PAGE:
BMC Nephrol. 2021 Aug 25;22(1):289. doi: 10.1186/s12882-021-02503-x.
BACKGROUND: Acute kidney injury (AKI) newly-emerged in intensive care unit (ICU), has not been thoroughly studied in previous researches, is likely to differ from AKI developed before ICU admission. This study aimed to evaluate the incidence, risk factors, clinical features and outcome of new-onset AKI in critically ill patients.
METHODS: The data of present study derived from a multicenter, prospective cohort study in17 Chinese ICUs (January 2014 - August 2015). The incidence, risk factors, clinical features and survival analysis of new-onset AKI were assessed.
RESULTS: A total of 3374 adult critically ill patients were eligible. The incidence of new-onset AKI was 30.0 % (n = 1012). Factors associated with a higher risk of new-onset AKI included coronary heart disease, hypertension, chronic liver disease, use of nephrotoxic drugs, sepsis, SOFA score, APACHEII score and use of vasopressors. The new-onset AKI was an independent risk factor for 28-day mortality (adjusted hazard ratio, 1.643; 95 % CI, 1.370-1.948; P < 0.001). 220 (21.7 %) patients received renal replacement therapy (RRT), 71 (32.3 %) of them were successfully weaning from RRT. More than half of the new-onset AKI were transient AKI (renal recovery within 48 h). There was no statistical relationship between transient AKI and 28-day mortality (hazard ratio, 1.406; 95 % CI, 0.840-1.304; P = 0.686), while persistent AKI (non-renal recovery within 48 h) was strongly associated with 28-day mortality (adjusted hazard ratio, 1.486; 95 % CI, 1.137-1.943; P < 0.001).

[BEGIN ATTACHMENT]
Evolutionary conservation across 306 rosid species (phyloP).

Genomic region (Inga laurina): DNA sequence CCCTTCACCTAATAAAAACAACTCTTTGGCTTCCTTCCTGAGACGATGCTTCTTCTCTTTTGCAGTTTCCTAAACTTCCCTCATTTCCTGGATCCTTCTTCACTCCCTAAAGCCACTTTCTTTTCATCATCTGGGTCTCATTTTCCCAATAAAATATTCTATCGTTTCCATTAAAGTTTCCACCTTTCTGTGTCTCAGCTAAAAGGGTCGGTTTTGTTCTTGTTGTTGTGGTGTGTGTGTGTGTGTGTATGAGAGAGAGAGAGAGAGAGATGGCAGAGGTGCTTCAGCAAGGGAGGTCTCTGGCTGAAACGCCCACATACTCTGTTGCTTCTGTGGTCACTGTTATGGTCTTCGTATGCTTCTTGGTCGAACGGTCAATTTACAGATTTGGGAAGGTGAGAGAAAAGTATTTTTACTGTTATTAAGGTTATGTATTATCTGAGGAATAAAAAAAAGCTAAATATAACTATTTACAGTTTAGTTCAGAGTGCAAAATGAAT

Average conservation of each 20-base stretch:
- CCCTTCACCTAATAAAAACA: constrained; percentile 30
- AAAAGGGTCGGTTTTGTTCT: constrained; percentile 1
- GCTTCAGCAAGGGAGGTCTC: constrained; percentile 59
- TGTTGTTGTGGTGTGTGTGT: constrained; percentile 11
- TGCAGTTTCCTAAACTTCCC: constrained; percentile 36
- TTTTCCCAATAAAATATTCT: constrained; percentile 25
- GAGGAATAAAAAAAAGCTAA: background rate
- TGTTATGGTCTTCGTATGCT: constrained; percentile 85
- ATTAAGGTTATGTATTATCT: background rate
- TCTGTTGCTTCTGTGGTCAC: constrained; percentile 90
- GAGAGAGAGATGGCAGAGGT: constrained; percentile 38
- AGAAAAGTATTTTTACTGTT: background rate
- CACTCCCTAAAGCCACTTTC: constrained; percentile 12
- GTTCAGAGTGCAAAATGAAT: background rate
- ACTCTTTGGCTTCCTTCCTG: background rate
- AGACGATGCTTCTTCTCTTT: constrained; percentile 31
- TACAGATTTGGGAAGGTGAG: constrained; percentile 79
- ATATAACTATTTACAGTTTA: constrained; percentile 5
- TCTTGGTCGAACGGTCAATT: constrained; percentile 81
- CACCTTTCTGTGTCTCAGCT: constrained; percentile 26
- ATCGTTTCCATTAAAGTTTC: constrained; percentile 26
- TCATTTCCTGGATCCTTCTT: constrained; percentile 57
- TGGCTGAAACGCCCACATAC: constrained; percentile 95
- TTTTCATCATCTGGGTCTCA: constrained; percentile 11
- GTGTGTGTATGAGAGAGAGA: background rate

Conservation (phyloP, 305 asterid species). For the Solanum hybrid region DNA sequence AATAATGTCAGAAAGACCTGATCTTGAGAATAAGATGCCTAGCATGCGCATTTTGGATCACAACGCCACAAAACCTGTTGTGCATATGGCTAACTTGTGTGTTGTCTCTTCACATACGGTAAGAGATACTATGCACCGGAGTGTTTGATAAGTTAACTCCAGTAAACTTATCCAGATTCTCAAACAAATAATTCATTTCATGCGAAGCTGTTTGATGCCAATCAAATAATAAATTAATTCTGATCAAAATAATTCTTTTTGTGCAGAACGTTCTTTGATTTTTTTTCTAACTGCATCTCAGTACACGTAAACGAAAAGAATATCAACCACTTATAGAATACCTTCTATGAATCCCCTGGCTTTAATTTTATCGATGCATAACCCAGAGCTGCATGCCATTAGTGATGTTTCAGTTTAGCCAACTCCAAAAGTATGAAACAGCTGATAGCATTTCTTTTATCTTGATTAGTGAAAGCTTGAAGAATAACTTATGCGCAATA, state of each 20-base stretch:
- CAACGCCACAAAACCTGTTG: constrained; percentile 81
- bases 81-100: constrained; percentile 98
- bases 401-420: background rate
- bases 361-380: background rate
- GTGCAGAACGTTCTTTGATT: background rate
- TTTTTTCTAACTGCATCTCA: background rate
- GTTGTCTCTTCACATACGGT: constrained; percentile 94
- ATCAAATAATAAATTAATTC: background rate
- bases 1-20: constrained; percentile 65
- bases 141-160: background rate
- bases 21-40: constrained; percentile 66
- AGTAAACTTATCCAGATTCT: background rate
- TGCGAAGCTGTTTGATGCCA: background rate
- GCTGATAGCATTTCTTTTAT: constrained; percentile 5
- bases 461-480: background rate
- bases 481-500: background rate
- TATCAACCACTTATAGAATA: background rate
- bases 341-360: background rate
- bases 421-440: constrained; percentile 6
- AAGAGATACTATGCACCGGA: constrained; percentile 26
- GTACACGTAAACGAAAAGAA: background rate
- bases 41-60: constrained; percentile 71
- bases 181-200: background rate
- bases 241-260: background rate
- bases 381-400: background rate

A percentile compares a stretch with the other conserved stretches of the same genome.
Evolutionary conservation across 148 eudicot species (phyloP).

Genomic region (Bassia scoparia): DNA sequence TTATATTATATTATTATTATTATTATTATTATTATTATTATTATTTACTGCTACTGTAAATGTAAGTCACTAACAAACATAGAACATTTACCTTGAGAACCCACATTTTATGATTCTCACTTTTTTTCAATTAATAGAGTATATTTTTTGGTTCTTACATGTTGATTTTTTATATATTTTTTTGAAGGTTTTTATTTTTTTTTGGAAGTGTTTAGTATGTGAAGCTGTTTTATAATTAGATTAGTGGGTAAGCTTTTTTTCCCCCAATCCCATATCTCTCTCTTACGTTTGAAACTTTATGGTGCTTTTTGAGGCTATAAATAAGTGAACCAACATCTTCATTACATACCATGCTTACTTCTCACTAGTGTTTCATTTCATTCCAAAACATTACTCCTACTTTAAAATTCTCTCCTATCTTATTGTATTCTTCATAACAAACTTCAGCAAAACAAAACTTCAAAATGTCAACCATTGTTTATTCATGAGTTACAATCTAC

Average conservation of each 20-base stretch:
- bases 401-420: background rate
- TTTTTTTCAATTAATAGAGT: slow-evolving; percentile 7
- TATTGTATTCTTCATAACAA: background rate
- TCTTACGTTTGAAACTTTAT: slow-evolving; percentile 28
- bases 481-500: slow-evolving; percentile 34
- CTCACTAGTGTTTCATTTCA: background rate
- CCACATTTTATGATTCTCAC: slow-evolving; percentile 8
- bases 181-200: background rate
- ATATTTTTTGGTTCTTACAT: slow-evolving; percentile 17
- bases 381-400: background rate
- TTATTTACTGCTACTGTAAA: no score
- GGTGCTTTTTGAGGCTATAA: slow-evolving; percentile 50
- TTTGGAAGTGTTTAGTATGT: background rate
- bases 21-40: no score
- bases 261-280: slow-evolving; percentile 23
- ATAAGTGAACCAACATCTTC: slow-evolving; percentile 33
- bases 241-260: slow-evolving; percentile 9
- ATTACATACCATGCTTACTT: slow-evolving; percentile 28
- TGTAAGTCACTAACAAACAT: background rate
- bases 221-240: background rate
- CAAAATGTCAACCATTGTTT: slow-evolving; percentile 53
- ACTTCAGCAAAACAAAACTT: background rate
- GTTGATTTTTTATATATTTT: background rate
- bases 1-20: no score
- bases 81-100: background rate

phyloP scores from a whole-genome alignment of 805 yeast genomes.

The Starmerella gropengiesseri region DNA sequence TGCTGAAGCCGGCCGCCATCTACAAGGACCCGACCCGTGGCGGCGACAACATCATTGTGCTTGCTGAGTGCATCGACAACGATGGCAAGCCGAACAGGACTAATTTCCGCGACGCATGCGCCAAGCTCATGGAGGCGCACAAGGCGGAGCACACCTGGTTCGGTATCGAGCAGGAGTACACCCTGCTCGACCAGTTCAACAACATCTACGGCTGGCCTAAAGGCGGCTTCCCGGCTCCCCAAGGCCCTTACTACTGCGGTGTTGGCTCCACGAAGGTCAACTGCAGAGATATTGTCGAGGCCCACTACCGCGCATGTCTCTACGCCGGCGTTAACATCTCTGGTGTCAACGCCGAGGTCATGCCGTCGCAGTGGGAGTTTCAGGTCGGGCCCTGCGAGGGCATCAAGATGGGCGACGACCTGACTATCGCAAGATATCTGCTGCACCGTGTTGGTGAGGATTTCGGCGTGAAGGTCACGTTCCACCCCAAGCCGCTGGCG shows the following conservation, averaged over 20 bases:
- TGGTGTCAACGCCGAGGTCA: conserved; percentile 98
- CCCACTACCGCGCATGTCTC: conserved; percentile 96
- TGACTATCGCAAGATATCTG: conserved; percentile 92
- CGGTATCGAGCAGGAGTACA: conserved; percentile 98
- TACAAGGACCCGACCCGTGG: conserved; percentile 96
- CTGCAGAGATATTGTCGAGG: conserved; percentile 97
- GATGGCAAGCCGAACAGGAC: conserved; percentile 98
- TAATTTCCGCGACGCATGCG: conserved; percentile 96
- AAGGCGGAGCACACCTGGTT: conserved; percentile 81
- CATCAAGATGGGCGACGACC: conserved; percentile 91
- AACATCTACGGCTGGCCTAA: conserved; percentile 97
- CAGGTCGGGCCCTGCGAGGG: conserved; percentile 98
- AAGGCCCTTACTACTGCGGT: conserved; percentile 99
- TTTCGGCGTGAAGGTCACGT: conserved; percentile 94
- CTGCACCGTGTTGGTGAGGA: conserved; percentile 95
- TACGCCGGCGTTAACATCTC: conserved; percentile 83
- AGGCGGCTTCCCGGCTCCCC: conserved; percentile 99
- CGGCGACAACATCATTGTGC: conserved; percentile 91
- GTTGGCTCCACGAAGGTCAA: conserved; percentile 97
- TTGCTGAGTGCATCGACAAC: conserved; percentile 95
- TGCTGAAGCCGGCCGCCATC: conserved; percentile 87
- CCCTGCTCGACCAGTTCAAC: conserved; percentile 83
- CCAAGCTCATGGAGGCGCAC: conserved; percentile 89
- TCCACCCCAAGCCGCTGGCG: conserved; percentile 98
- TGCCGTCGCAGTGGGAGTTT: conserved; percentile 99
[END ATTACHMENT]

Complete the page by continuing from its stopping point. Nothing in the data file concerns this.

CONCLUSIONS: New-onset AKI is common in ICU patients and is associated with significantly higher 28-day mortality. Only persistent AKI, but not transient AKI is associated with significantly higher 28-day mortality.